BRR in Action
It was all about virtual handicap #03 this week. 31 runners entered and, of those, 18 managed to better their handicap times making their task a bit tougher next time. 1st place and 100 points in this race went to Dennis Spencer-Perkins, Ken Summerfield was 2nd for 99 points, and Debbie Coyle was 3rd earning herself 98 points.
Overall leader of the series after three races on 290 points is Martin Brooks, with previous leader Charlotte Owen dropping to 2nd on 288 points and Debbie Coyle 3rd with 280 points. With four races still to go and the best five results to count there is plenty of time left to challenge for top spot.
It was a BRR 1, 2, 3 at Barking (not)parkrun, with Martin Page first in 20:11, Ron Vialls second in 23:11, and Belinda Riches third in 23:13 (a new PB). Also running were Natalie Traylen (23:59); Jason Li (26:15); Robert Courtier (30:36); and Greg Adams (34:36).
Martin and Belinda’s times also earned them good placing at Virtual Park Run, with Martin finishing second overall Belinda Riches finishing as first woman and sixth overall. Rory Burr’s VPR time was 26:39 and Kresh Veerasamy finished in 39:12.
Well done to those of you who also did Debbie’s daily 10-minute abs sessions last week. The sessions are all saved on Instagram so you can give them a go (or do them again) whenever you want to.
As ever, please post all your time on the 5k Handicap/Race Results thread on WhatsApp. Remember, for fairness, your watch/app needs to show the distance in question, and make sure you do your virtual race within the dates set out below.
Every Tuesday @ 5.00pm until track reopens – Debbie’s fitness session on Instagram (search ComradesinCoaching). Check the BRR WhatsApp Group on the day in case of any changes.
8 March to Midnight 13 March – The Age Grade 5. Run your best 5 miles on the course of your choice and post it, along with your age (not your full date of birth, just your age), on the Results thread. The winner is the person with the highest age graded score, not necessarily the fastest person. Don’t worry, you don’t have to calculate the age grading; I’ll do it, using the Runbundle app.
15 March to Midnight 20 March – Winter Handicap #04.
Tuesday 30 March – TRACK NIGHT! As it’s the last Tuesday in the month, it will be the one-mile time trial.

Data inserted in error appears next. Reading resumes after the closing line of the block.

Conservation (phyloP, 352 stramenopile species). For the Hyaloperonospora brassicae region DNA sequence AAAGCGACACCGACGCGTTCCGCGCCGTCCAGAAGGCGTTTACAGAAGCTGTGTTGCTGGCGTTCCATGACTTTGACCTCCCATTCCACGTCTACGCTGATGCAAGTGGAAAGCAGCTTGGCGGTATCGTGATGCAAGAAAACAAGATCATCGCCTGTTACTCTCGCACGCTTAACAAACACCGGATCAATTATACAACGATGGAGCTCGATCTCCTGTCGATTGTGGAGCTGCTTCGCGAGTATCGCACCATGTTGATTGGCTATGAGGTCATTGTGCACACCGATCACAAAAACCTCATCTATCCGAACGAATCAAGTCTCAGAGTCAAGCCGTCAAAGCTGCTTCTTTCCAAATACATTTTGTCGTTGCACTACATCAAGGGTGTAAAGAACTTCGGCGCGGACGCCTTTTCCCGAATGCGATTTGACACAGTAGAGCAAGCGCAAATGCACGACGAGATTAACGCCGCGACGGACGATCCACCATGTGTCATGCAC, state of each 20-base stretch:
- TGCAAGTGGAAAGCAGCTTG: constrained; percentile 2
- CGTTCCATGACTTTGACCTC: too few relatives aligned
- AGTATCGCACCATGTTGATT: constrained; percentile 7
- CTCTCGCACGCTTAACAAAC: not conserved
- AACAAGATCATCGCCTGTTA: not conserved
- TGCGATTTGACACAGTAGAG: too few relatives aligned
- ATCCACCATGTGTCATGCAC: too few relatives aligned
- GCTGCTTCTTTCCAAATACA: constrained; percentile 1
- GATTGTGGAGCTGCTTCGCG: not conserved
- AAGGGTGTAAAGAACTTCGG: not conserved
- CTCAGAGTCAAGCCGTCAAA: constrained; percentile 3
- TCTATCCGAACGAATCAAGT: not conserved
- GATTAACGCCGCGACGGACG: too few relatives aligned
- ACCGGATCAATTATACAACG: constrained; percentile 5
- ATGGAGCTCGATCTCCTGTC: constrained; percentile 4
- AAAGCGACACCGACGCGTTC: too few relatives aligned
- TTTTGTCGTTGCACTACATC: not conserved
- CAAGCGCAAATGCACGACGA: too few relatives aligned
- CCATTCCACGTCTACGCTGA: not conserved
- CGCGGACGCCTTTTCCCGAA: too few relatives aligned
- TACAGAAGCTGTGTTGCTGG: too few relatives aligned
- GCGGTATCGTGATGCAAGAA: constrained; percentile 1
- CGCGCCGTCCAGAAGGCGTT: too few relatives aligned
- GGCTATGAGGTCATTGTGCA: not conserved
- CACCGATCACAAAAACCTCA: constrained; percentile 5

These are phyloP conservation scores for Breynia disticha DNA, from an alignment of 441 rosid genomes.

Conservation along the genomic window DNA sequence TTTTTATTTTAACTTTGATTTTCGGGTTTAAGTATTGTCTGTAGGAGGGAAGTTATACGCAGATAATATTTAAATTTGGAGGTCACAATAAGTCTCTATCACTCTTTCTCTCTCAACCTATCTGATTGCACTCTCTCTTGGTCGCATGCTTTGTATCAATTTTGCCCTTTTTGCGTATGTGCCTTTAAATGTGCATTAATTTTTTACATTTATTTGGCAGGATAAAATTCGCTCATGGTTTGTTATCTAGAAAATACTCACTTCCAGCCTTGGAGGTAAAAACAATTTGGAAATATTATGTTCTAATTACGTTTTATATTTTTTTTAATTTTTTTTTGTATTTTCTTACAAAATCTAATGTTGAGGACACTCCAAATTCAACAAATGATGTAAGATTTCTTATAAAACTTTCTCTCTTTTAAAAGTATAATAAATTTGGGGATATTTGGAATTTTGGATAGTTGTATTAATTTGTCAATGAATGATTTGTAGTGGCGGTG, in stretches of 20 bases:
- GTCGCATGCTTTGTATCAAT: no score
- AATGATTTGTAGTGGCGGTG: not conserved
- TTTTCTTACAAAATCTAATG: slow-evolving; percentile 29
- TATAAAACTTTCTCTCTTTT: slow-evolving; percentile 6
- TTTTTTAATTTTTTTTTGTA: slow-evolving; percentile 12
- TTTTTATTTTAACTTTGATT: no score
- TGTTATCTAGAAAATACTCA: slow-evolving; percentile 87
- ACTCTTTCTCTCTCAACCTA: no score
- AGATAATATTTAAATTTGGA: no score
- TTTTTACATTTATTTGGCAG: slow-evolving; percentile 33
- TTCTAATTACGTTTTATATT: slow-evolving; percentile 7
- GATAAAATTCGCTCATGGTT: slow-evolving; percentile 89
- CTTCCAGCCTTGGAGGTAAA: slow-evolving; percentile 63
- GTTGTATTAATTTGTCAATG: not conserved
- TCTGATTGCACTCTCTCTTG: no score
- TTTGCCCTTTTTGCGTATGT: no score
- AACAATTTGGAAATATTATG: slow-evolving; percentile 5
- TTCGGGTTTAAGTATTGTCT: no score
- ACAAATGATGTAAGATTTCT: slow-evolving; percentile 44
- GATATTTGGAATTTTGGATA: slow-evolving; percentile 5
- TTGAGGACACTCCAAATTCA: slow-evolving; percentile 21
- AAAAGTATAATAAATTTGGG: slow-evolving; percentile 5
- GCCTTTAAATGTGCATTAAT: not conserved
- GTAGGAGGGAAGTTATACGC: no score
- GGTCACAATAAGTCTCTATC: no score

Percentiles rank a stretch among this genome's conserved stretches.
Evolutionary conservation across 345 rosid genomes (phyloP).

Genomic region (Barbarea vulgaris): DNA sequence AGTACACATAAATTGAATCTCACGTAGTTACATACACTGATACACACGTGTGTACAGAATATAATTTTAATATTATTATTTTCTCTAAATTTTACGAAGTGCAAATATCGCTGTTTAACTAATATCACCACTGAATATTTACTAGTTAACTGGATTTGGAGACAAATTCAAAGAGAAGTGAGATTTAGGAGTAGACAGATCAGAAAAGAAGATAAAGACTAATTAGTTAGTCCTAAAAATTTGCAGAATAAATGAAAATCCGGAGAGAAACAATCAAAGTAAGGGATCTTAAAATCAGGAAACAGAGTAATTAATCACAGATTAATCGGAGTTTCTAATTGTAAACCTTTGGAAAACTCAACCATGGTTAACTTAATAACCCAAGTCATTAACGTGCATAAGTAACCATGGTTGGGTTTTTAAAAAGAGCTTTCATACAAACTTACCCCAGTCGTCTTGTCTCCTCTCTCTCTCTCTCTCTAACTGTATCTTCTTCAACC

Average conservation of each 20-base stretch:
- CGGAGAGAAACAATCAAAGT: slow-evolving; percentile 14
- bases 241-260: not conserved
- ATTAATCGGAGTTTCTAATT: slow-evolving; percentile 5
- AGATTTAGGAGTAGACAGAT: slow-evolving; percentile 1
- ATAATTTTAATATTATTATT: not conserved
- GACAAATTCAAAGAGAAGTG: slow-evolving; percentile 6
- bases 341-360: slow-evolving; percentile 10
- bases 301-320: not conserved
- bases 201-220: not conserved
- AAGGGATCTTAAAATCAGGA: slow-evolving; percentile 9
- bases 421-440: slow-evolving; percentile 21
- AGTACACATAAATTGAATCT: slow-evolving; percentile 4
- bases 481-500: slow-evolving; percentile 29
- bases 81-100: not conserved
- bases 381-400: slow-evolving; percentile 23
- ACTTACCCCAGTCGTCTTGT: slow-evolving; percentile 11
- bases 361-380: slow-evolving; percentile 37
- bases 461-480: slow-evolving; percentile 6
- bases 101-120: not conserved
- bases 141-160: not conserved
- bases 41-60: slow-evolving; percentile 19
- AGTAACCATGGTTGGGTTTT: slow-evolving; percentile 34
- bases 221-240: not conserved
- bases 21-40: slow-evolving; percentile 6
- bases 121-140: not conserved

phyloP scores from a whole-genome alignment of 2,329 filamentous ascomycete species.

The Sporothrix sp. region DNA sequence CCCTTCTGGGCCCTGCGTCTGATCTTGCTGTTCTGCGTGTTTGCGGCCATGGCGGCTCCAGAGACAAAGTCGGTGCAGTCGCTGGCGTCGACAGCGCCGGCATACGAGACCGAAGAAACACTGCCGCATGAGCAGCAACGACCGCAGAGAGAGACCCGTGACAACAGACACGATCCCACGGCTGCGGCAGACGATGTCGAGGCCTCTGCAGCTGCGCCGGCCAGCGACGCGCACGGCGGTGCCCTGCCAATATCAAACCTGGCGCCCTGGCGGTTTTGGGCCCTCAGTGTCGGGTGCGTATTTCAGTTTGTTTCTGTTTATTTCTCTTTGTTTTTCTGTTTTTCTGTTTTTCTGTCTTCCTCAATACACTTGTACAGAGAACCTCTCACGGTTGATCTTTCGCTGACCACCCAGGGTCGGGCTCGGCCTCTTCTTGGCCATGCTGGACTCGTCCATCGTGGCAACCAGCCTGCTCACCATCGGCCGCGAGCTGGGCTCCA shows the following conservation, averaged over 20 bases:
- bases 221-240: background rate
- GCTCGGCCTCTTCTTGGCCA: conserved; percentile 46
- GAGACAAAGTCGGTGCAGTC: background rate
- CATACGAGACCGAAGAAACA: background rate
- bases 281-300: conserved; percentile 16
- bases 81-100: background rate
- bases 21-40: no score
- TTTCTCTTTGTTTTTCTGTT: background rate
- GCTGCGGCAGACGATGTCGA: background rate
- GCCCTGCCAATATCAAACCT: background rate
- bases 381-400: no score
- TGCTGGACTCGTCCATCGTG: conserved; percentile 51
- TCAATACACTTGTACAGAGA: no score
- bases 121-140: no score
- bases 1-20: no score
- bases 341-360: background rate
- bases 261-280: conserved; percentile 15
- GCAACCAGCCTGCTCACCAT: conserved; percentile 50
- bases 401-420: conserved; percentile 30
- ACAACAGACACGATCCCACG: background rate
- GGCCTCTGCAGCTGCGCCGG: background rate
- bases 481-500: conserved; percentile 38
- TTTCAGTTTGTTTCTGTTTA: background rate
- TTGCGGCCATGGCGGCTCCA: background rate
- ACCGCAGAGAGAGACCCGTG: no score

Running Shoe Trivia
We all recognise the Mizuno symbol, but what is it supposed to represent, and what is it called?
Answer at the bottom of the blog.
- My obese parrot died last week. To be honest, it was a weight off my shoulders.
- Someone stole some sand, cement, and water from in front of my house. I think I know who did it, but I’ve got no concrete evidence.
- I have to keep telling Chris to stop trying to paint black and white stripes on my back. I wish he’d stop badgering me…
Thank you to everyone who was brave enough to share their bad running experiences. I hope sharing the pain and anguish has been cathartic and will help you all to move on. If you are affected by any of the answers to this survey, a telephone support line is available. Deep breath and here we go:
- Probably running the first 11 miles of the London Marathon in 2 hours and then my knee giving way and limping the last 15 miles in 5 and half hours. Although, as they made a mess of the race, I at least get a free place this year.
- Benfleet 15. I was so cold, wet, and tired afterwards I could take off my muddy shoes and leggings so I just sat on the floor of the (old) ladies’ loos and cried.
- Falling over – countless times; being spat at whilst running by a man walking his dog who then proceeded to run with me and spit at me again; being in the toilet queue for the start of a half marathon, then starting it and running the wrong way for a mile – longest half marathon ever;